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Dupuytren's Contractures

Dupuytren's contractures (also known as Viking's Disease) is a condition that is caused by thickening of the tissue that is under the skin in the hands. Nodules, pits, and cords can occur in the hands, which may cause the fingers to flex abnormally into the palm. Mild cases are usually asymptomatic, but severe cases can cause significant distress to one's life and leave the hand in a nonfunctional position. Traditionally, the treatment was surgical only, and involved in taking out the cords. Although effective, there are certain downside to surgery. There is the potential of hurting nerve or vessels in the area, the risk of infection, and the obvious cosmetic deformities associated with a scar. There are situations in which surgery is the more desirable option, such as when there is severe contracture of the fingers. However, over the past decade, a product which can dissolve the cords has been introduced to the market. Collagenase (Xiaflex is the trade name) is an enzyme that can dissolve the cords, and allows the surgeon to non-surgically straigthen the fingers. Collagenase is injected into the cords on day 1, and 28-72 hours later, the fingers are manipulated in the clinic under local anesthesia. This is a much less invasive and time efficient way to treat most mild to moderate forms of Dupuytren's contractures.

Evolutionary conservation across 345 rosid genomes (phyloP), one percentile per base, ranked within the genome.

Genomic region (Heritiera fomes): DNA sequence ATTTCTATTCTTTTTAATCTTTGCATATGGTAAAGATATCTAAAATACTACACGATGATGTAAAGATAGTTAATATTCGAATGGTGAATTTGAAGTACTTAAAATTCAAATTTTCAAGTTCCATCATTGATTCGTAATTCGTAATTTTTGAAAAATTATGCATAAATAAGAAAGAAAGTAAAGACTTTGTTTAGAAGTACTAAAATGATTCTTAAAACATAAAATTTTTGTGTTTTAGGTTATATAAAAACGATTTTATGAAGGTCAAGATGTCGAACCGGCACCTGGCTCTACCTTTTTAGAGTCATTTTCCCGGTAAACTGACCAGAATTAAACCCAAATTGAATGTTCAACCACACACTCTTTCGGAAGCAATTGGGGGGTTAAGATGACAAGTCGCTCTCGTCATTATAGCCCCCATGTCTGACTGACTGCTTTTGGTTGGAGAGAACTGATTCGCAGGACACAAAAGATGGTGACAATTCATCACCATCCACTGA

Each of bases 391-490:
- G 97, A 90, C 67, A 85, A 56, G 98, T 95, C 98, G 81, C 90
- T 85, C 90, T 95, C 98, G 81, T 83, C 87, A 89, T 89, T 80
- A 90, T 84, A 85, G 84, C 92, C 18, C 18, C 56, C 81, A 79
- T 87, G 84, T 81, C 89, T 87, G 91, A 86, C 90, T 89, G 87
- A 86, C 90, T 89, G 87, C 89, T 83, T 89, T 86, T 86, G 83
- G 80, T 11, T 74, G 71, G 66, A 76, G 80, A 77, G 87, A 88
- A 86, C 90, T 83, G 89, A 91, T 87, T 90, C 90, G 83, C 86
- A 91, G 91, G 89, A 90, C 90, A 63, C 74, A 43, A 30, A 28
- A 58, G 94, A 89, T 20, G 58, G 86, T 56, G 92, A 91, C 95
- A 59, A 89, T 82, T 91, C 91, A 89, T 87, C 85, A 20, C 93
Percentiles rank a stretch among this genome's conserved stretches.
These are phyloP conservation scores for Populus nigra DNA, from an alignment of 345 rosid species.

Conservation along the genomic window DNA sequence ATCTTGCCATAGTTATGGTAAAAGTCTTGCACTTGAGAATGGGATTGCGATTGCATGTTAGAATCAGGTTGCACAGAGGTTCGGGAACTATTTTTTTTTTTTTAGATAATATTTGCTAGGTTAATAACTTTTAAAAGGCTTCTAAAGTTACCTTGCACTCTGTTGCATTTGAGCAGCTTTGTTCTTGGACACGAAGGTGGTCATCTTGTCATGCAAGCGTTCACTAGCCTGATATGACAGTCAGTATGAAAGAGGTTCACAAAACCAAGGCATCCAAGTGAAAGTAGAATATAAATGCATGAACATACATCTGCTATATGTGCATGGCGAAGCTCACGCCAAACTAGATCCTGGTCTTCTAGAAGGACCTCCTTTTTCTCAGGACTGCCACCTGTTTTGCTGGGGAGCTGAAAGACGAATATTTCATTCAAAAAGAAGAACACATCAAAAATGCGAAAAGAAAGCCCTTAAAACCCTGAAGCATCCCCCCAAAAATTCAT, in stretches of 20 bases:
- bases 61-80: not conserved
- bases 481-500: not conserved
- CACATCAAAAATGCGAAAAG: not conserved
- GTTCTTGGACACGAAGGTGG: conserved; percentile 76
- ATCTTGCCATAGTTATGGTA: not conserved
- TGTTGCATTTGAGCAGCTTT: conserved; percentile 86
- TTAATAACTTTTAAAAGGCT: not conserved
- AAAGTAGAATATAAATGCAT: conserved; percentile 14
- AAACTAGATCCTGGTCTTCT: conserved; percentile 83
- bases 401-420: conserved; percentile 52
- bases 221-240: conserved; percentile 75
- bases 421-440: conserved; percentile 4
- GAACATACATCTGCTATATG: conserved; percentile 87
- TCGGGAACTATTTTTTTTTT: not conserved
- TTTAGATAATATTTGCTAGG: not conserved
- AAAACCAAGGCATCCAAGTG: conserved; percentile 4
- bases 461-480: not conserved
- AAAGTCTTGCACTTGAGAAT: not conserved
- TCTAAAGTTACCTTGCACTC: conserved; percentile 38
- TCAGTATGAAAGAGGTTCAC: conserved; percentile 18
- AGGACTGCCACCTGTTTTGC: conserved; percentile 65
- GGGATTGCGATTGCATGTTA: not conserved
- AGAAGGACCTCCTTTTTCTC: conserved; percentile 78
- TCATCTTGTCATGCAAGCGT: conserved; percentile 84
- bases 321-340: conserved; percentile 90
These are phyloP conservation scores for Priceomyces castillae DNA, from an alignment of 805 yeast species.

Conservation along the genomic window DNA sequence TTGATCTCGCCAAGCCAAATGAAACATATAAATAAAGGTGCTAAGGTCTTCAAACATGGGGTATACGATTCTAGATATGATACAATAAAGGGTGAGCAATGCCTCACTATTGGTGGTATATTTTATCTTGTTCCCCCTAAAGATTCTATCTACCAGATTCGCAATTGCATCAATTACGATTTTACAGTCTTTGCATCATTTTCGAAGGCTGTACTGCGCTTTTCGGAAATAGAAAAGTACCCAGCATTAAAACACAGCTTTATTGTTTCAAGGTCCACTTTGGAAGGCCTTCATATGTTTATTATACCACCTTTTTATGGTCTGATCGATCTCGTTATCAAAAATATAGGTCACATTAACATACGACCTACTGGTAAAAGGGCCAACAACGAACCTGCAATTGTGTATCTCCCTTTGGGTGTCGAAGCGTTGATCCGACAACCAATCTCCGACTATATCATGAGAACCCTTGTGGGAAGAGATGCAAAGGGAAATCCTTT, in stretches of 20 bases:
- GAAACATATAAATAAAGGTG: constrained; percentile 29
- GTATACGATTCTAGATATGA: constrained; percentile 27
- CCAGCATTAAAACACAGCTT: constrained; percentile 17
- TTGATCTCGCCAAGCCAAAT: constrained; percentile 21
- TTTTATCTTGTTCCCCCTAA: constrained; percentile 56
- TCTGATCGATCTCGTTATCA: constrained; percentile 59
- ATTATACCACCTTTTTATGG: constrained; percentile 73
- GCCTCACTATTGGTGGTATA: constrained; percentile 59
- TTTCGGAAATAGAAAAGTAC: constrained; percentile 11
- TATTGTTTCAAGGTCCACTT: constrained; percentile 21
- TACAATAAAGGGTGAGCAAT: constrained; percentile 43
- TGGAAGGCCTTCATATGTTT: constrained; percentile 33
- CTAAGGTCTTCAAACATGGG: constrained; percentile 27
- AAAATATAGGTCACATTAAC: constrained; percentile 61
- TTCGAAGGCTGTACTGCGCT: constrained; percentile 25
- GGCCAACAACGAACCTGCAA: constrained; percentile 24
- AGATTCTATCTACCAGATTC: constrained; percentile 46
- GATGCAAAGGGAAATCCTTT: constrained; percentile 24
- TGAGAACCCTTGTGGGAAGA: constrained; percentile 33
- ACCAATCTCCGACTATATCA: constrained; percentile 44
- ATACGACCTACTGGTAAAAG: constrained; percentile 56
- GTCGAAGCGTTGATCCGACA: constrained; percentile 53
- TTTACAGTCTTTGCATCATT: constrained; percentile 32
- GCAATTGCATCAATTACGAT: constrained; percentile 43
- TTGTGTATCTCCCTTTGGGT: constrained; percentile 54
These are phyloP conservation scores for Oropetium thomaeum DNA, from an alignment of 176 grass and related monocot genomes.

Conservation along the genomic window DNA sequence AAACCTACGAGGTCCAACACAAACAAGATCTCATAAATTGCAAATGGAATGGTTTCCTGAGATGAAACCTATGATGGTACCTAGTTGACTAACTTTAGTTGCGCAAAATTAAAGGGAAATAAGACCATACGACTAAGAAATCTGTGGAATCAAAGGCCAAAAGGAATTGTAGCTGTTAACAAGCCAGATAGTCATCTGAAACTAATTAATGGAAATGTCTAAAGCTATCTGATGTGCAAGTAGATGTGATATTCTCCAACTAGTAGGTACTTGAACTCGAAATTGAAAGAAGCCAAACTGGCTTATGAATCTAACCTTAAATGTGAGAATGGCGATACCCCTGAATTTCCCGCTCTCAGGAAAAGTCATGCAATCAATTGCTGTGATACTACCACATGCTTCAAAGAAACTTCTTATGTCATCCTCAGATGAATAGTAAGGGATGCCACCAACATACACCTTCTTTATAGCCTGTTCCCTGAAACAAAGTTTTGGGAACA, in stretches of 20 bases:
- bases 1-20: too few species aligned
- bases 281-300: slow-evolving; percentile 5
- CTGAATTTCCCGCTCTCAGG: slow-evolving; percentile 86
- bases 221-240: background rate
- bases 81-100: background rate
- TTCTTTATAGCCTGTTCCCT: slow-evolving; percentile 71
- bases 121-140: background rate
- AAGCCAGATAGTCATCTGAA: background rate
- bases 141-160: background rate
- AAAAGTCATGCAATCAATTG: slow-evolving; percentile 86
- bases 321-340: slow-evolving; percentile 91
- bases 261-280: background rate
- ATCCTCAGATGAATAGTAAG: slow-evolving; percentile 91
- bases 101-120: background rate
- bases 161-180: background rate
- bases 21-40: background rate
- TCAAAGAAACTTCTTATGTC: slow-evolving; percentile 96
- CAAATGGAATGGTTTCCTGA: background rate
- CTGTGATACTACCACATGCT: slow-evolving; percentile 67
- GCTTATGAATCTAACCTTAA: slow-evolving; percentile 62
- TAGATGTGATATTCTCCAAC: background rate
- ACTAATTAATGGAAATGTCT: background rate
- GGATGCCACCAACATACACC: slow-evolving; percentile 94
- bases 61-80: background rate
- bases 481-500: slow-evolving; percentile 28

I am comfortable with both treatments and can offer the patient either option, depending on the severity of his/her symptoms. Please come by for an evaluation if you had that your hand is in a flexed position and cannot be straightened. 





Randy Luo



  • American Society for Surgery of the Hand
  • American Academy of Orthopaedic Surgeons
  • Baylor College of Medicine
  • Texas Medical Association